Have you ever gone on social media and heard one of your favorite celebrities is dead or one of the influential people in society are said to have kicked the bucket? Then a few minutes later you hear it’s actually not true. There are several instances of this the most memorable one has to be when a parody account claimed that Nelson Mandela had died a few days months earlier than they originally stated. By the time the people realized it was a parody the news had already spread like ceasefire.
Given that it is election year fake news is going to be prominent, heck it’s already started. You know those long WhatsApp texts that end with forwarded as received; they aren’t stopping anytime soon in fact high chances they will increase. Tweets and Facebook posts about news from so called credible sources will also be on the rise. Bloggers who have self-seeking interests might post inaccurate content. Those pictures of a certain disaster that someone will claim is happening in a certain corner in Kenya just to find out it occurred in a city in another country might also be on the rise.
So how do you spot fake news? Craig Silverman wrote an article on best practices for social media verification that gives you a few guidelines you should follow in order to know whether the news you are receiving is a hoax or not. The guidelines include:
Are they where they claim to be tweeting about? Someone might be tweeting about something that is happening in Mandera yet they are in the comfort of their homes in Kileleshwa or the summer bunnies that haven’t been in the country for the past 10 years start tweeting about an occurrence in Kenya. The problem with this is that most likely they are giving second hand information which might not be as accurate.
How long has the account being in existence. If the account is new and has just started tweeting on that specific subject it is probably a hoax. If the account has been existence for long you should confirm whether it has been giving credible information from the start. If an account has several instances of inaccurate information what’s to say that the information they are tweeting now is accurate.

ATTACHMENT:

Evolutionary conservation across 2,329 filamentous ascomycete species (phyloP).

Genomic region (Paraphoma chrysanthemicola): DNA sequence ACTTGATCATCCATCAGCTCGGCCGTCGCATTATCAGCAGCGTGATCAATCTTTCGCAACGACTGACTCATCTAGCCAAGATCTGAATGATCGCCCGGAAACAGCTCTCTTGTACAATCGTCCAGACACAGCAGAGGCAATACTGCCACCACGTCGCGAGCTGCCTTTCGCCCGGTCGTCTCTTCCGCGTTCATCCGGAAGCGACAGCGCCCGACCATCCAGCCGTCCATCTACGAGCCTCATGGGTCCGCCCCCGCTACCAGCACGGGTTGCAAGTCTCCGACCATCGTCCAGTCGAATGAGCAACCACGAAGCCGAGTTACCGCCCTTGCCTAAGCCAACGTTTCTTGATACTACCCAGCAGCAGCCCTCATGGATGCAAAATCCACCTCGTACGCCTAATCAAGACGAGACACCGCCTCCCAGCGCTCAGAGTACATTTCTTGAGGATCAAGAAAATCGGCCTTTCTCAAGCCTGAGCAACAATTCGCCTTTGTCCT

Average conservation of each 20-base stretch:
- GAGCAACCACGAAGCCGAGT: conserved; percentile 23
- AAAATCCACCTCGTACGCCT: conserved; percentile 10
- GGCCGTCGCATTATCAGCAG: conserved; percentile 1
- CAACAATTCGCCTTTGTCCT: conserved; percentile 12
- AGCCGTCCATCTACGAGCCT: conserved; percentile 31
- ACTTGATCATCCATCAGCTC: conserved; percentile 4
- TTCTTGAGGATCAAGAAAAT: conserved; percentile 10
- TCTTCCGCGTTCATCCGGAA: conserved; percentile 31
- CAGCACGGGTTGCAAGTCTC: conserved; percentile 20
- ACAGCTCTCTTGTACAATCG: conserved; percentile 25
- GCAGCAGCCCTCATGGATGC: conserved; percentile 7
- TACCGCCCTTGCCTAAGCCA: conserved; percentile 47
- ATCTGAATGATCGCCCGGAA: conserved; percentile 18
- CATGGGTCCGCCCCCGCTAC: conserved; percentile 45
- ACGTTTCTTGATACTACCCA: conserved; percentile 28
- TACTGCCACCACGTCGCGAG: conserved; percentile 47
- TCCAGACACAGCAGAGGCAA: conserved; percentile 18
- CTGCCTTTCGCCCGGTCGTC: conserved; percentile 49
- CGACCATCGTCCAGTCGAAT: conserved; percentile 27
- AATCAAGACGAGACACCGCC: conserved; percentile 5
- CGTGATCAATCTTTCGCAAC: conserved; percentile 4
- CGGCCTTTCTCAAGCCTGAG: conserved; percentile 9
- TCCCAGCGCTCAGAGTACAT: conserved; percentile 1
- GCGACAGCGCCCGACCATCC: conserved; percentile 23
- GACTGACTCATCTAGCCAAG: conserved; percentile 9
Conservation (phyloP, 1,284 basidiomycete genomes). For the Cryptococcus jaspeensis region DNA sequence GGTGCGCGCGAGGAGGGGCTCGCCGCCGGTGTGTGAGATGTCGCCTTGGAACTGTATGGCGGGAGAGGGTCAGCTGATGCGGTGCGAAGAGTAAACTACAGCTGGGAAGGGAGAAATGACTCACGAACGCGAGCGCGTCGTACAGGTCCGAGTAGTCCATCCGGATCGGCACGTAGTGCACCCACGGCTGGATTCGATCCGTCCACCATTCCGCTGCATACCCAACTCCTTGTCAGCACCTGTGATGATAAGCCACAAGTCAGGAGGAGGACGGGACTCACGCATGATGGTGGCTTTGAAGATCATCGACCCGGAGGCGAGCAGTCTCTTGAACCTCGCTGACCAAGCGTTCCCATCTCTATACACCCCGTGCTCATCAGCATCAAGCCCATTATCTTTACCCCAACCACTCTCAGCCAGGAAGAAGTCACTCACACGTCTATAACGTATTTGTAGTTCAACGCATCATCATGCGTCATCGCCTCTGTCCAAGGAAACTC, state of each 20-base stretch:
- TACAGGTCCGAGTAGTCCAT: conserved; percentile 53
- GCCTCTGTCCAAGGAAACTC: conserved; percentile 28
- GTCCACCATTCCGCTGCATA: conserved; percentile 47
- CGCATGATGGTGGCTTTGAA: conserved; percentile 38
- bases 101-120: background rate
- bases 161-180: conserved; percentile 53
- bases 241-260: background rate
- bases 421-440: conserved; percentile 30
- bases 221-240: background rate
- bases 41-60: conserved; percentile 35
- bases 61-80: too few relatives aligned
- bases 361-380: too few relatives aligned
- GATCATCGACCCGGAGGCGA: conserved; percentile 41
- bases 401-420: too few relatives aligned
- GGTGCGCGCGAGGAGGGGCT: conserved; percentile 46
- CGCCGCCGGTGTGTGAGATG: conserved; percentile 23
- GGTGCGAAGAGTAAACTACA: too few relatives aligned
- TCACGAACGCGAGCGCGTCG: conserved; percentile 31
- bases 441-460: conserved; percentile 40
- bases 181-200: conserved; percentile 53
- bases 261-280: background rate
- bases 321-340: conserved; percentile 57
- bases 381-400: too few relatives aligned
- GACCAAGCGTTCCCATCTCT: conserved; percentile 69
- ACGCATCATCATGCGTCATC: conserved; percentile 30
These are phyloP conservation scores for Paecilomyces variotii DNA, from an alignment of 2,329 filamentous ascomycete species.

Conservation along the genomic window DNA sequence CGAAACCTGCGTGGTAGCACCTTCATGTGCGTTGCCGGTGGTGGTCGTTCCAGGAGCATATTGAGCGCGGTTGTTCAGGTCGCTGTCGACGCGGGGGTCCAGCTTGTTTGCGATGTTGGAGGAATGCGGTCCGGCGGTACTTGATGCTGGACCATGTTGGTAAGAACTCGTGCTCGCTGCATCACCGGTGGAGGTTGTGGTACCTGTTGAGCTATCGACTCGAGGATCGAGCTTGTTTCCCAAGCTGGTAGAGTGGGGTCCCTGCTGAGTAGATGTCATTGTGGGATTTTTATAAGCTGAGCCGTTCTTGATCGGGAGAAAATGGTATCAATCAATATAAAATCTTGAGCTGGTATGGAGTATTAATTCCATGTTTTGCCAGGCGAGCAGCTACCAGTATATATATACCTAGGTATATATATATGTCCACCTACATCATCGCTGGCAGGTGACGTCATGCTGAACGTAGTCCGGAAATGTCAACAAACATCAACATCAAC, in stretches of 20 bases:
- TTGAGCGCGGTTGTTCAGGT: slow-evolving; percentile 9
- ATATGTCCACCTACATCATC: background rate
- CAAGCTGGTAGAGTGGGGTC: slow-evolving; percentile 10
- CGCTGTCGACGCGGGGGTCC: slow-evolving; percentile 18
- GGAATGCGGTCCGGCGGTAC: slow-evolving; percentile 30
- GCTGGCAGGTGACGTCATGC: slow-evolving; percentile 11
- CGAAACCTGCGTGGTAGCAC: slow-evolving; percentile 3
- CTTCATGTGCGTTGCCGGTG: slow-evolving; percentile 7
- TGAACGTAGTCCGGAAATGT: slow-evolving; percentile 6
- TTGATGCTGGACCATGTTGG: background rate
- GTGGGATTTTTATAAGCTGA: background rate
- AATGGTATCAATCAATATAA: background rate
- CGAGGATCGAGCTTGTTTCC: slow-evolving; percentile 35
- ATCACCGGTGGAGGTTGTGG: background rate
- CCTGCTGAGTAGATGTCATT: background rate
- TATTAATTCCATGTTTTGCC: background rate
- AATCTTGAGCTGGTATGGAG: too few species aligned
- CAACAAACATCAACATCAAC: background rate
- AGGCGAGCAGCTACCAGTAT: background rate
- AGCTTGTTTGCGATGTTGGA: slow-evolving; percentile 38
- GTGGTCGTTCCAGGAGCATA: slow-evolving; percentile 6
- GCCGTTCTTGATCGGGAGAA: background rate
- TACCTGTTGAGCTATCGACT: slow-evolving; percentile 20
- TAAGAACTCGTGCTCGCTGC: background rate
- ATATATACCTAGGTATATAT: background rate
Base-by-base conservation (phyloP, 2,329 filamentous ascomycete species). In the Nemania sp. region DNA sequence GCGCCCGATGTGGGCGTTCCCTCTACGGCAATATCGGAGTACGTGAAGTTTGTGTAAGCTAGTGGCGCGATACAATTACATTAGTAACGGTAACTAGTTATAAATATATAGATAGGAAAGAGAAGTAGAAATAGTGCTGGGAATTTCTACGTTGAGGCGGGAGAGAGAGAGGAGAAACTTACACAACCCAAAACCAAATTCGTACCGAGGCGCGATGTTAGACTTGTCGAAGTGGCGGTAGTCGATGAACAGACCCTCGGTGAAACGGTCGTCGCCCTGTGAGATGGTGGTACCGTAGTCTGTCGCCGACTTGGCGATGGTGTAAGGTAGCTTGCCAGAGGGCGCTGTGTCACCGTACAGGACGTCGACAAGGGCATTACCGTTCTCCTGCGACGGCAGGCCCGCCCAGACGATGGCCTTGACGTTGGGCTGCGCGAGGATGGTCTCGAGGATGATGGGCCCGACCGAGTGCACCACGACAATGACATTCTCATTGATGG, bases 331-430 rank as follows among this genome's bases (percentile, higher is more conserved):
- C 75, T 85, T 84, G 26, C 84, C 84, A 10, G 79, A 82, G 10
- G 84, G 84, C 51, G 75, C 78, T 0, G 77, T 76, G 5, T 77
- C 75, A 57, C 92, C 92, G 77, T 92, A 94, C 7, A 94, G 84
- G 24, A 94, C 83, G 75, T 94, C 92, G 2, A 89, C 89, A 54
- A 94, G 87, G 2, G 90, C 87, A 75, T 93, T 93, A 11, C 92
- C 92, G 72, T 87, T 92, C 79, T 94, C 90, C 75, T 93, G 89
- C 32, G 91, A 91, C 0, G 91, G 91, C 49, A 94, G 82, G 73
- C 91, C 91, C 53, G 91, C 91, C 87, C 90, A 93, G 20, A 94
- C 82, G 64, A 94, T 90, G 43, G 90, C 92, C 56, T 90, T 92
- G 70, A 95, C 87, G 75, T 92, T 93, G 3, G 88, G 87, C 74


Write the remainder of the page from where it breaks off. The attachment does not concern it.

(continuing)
Examine weather reports and shadows
This is mostly applicable in videos and pictures. Check the weather reports to check whether they match with the claimed date and time. You’ll be shocked to find that it was probably raining in that area and the video you have is full of sunshine literally.
You know that saying birds of a feather flock together. Check who they follow and who follows them. This might be a bit tedious if they have many followers but high chances they aren’t following as many people. You can also check how many retweets they get and what they retweet. This helps you determine whether they have authority on the subject they are discussing about.
Who has spoken about them?
Have your friends or colleagues spoken about them? Are there people who have rambled about them? However you also have to check whether the people who have rambled about them really do exist.
You can also go the traditional way to confirm whether they actually exist either by emailing them or talking to them through Skype or planning an actual face to face meeting. This might also help with the catfish problem though this one you can easily solve by sending 10 shillings to their Mpesa and you discover Jane is actually Julius.